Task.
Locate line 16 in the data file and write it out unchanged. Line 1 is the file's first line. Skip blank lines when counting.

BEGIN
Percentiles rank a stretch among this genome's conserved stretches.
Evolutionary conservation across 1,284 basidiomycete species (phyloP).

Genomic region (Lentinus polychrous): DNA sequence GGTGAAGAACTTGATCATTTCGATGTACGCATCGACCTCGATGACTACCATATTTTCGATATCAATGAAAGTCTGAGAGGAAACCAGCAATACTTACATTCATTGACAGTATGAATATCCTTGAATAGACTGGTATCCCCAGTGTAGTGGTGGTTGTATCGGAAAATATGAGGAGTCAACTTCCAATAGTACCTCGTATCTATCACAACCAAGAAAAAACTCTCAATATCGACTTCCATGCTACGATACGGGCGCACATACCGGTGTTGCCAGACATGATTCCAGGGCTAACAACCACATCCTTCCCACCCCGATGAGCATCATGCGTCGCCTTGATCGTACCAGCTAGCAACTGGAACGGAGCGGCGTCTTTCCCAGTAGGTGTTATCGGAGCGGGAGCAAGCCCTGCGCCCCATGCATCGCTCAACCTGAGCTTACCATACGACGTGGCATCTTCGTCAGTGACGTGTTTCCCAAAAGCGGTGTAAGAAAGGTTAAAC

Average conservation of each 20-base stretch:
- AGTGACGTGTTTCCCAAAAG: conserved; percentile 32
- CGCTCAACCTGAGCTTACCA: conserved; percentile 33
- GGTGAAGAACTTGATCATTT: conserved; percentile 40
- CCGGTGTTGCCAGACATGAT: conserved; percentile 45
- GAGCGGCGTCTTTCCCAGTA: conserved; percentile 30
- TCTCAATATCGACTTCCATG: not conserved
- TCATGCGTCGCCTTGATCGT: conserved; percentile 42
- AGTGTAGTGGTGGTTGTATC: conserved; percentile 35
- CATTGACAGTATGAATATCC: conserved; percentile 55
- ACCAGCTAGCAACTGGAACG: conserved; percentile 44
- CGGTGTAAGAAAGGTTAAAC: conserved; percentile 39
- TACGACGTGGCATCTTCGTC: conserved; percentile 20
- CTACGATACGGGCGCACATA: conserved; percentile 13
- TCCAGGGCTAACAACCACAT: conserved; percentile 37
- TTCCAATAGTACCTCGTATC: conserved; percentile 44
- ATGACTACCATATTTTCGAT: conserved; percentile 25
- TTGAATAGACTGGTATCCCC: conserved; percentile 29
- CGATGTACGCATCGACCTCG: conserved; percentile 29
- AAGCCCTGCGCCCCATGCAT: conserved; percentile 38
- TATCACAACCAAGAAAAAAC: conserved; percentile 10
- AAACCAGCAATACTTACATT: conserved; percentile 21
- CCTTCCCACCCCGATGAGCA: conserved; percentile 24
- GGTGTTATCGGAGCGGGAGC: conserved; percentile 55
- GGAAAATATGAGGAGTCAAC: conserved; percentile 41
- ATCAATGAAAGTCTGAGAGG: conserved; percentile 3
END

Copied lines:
- TACGACGTGGCATCTTCGTC: conserved; percentile 20